The Interstitium is found under our skin and between our organs. It contains 20 percent of the fluid volume in our body and may serve as a shock absorber for our body, amongst other functions yet to be discovered. And it could be the mechanism via which cancer spreads, although this would require further research.
A research team from the School of Medicine in New York University published their study that led to the discovery in the journal Scientific Reports.
They called the new organ “interstitium” – to me it’s rather apt and sounds like the name of some sci-fi movie.
According to the study, the Interstitium is a network of fluid-filled compartments strung together in a mesh of collagen and flexible protein called elastin.
It exists all over our body, under our skin and between our organs.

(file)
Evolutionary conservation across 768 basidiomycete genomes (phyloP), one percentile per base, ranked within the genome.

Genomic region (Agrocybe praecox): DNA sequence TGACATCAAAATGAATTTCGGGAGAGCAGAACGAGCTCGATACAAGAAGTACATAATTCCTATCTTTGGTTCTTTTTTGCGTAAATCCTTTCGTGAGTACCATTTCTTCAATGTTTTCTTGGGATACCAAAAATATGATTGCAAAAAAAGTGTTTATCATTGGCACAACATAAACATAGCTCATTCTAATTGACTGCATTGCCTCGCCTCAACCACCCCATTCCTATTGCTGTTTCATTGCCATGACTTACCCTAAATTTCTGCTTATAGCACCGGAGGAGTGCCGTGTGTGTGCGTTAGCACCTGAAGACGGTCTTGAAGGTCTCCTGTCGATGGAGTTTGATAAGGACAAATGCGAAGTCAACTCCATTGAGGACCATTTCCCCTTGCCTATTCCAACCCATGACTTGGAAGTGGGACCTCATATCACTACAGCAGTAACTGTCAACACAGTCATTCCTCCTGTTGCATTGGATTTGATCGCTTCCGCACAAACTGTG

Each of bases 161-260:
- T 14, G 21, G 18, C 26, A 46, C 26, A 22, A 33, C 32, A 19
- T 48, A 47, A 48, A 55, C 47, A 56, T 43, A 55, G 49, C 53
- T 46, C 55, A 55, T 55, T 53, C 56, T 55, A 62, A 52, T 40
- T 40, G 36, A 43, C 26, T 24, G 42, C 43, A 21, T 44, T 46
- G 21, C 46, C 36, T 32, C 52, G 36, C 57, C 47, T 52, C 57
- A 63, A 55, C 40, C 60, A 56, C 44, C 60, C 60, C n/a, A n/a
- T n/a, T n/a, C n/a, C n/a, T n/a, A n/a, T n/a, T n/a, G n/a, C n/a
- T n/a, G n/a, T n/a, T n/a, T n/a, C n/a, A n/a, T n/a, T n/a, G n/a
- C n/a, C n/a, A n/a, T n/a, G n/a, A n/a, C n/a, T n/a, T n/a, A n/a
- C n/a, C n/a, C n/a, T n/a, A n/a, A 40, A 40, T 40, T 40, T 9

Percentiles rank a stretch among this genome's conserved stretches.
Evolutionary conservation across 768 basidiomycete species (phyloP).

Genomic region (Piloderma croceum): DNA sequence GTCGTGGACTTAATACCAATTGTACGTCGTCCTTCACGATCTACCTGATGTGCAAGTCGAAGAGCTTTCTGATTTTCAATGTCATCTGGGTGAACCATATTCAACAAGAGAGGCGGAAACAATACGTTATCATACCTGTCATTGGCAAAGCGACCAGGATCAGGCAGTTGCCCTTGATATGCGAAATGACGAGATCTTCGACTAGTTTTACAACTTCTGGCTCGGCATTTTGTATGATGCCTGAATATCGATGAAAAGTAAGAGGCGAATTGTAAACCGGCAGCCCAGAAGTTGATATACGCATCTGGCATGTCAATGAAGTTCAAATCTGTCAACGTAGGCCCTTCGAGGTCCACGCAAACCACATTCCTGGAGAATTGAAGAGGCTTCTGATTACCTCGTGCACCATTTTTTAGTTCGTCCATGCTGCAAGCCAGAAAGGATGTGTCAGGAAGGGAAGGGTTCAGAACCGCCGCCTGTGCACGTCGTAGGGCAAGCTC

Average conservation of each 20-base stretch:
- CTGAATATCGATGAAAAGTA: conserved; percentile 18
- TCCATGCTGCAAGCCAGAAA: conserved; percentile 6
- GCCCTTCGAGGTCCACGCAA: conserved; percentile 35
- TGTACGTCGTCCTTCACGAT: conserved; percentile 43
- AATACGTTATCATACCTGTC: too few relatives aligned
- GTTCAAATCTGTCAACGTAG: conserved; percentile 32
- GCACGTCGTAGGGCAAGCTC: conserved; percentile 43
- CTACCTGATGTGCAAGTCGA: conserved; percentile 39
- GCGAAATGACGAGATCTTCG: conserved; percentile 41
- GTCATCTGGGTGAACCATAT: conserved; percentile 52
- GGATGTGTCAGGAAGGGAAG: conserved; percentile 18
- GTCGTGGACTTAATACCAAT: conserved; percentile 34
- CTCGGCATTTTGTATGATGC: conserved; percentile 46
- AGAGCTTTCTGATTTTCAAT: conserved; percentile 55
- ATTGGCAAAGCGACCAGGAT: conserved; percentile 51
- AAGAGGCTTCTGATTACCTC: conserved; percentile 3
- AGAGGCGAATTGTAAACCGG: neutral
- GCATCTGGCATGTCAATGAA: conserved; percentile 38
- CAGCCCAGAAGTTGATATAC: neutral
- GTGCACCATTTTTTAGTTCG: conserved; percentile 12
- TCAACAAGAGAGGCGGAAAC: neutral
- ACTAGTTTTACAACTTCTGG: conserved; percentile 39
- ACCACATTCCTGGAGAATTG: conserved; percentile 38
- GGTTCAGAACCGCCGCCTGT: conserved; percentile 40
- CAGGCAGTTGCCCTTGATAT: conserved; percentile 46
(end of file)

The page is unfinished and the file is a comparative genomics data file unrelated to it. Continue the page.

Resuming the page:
Before the discovery, scientists thought the layer was just simple dense connective tissue.
The existence of the interstitium has hitherto eluded scientists because of the way tissue is studied – samples are thinly sliced and treated with chemicals that allow researchers to identify key components more easily, before being placed under a microscope.
This process drains fluid from the sample so the compartments collapse, like “a building with the floors suddenly knocked out, leaving the whole structure to flatten like a pancake”.
The discovery of the interstitium was accidental and happened when scientists first noticed the compartments when looking at a bile duct for signs of cancer.